During the Middle Ages, it began to became apparent that the Julian leap year formula had overcompensated for the actual length of a solar year, having added an extra day every 128 years. By 1582, seasonal equinoxes were falling 10 days "too early," and some church holidays, such as Easter, did not always fall in the proper seasons.
In that year, Pope Gregory XIII authorized, and most Roman Catholic countries adopted, the "Gregorian" or "New Style" Calendar." As part of the change, ten days were dropped from the month of October, and the formula for determining leap years was revised so that only years divisible by 400 (e.g., 1600, 2000) at the end of a century would be leap years.
If you work in an international company, you will receive sheets from different counties every day which may record dates with different date formats.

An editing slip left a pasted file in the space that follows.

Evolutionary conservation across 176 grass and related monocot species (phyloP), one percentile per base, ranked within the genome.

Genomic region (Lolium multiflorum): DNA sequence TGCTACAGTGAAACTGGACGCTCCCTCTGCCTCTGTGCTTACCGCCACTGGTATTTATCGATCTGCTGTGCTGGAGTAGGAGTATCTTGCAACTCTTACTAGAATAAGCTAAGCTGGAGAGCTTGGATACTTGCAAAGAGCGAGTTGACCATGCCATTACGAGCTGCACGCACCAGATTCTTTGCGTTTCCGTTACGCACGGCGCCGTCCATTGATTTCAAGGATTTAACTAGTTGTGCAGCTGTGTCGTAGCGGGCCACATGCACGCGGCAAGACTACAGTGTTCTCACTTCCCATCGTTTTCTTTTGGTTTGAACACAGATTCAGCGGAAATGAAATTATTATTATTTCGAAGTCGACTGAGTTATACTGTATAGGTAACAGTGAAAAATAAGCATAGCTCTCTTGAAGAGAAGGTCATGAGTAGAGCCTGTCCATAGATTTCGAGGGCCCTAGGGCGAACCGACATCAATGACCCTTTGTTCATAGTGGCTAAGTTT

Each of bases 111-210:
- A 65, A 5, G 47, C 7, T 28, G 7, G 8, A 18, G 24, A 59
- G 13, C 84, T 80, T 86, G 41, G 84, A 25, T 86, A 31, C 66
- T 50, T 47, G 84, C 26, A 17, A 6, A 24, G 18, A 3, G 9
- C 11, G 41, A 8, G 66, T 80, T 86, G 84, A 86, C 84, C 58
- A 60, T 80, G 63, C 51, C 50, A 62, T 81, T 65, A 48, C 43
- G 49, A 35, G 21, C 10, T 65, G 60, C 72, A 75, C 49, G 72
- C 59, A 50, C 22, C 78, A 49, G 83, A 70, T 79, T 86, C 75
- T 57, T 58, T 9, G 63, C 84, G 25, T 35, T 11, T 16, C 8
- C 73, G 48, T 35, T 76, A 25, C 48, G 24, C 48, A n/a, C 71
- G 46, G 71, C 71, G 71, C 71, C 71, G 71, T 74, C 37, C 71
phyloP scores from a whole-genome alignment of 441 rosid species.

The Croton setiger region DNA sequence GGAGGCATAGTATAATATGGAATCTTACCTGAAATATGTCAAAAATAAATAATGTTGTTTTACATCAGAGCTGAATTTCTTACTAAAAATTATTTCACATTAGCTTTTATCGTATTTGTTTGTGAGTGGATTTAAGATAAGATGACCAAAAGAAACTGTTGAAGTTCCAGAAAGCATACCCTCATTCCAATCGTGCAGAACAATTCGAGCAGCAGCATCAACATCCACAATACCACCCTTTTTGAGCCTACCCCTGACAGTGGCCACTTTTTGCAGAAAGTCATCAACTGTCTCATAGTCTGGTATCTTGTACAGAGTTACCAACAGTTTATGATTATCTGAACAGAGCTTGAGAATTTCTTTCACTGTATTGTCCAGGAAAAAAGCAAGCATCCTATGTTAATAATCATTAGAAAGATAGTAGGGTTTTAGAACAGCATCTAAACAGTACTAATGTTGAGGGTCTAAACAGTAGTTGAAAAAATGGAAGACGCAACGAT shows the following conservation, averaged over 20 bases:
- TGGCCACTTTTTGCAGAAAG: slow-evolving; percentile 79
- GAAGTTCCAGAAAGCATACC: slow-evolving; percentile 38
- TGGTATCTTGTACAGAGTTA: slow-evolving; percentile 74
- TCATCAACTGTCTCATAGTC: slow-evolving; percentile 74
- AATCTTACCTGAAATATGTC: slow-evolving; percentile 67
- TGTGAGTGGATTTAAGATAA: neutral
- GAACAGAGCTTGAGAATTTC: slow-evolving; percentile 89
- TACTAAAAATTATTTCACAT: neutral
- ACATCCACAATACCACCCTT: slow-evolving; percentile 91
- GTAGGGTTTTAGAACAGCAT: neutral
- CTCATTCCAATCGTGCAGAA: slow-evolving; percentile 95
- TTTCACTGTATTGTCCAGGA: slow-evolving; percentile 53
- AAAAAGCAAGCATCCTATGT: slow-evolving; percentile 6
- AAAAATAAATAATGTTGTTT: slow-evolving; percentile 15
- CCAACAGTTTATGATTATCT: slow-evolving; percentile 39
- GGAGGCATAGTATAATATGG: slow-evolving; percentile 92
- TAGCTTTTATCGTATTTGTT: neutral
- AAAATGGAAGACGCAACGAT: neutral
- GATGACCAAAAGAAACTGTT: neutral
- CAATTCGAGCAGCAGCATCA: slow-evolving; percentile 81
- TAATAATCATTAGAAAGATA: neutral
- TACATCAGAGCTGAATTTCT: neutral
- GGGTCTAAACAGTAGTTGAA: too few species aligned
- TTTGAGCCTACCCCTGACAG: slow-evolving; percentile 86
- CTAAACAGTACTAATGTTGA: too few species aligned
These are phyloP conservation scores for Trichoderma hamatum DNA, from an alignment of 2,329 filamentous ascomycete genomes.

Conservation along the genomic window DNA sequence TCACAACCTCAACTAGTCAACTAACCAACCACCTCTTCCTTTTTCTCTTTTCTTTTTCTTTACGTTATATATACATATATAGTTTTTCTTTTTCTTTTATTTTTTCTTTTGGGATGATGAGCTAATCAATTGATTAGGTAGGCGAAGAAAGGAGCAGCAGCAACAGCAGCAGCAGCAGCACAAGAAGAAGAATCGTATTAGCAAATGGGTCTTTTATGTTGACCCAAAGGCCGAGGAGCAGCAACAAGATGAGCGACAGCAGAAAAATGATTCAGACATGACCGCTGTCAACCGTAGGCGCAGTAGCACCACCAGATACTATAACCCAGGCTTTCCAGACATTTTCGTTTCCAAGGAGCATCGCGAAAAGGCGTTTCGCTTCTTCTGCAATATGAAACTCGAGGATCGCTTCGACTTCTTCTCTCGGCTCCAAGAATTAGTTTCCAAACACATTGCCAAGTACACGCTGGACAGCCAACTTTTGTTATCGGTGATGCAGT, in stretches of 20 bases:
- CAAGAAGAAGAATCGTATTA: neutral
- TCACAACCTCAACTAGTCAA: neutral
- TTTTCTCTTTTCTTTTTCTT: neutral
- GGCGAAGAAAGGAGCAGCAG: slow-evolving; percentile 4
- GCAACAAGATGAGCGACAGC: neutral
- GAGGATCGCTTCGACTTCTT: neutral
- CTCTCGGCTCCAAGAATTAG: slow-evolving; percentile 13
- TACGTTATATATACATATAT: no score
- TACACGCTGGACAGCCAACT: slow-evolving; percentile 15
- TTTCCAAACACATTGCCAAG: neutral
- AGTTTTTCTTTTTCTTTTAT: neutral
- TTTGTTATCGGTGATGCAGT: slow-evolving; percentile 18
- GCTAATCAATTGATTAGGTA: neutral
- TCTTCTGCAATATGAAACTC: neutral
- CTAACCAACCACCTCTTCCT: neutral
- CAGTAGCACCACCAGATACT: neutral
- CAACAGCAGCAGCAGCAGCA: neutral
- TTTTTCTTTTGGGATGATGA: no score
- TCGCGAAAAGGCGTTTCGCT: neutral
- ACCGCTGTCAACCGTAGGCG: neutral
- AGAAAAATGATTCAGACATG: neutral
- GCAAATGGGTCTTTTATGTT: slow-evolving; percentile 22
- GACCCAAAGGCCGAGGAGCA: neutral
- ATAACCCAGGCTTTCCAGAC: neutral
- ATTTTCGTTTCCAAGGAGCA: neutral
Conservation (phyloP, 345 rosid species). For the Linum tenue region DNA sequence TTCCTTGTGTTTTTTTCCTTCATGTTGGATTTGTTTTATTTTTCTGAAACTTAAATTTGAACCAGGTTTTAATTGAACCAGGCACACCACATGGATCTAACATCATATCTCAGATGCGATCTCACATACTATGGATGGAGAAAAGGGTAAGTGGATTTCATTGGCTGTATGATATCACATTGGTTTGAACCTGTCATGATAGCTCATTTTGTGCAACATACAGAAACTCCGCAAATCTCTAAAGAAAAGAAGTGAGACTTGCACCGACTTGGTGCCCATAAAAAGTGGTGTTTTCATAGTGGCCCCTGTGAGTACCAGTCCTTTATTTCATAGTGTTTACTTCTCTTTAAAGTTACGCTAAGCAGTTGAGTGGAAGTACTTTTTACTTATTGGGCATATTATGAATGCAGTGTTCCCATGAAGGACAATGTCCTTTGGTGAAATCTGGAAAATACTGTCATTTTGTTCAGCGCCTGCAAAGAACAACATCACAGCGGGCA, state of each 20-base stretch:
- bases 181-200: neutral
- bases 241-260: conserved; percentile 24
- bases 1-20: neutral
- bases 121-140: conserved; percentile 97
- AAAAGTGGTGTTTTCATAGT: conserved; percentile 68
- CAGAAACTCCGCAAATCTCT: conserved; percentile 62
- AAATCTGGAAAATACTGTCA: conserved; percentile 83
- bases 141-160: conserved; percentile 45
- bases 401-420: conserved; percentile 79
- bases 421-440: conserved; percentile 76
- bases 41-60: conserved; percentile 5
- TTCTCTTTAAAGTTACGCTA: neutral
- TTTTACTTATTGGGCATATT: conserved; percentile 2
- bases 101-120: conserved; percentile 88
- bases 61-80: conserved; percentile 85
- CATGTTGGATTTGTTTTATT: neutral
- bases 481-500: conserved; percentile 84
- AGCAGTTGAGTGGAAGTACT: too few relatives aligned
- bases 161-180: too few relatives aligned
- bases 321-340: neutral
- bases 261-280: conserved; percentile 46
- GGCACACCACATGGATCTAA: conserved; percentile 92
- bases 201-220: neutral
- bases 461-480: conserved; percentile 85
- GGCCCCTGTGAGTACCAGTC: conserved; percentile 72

For example, the European counties record dates in the date format .
Select a blank cell that you want to put the converted result at, enter this formula , drag fill handle down to apply this formula to the cells.
Then the dates of European countries have been converted to the date format of US.
I'm no Excel wiz, but I do see that tinkering around with that 4 in the first RIGHT part of the equation produces various other dates, but never the correct 19th-century one.
England's calendar change included three major components.When first implemented, the "Julian Calendar" also moved the beginning of the year from March 1 to January 1.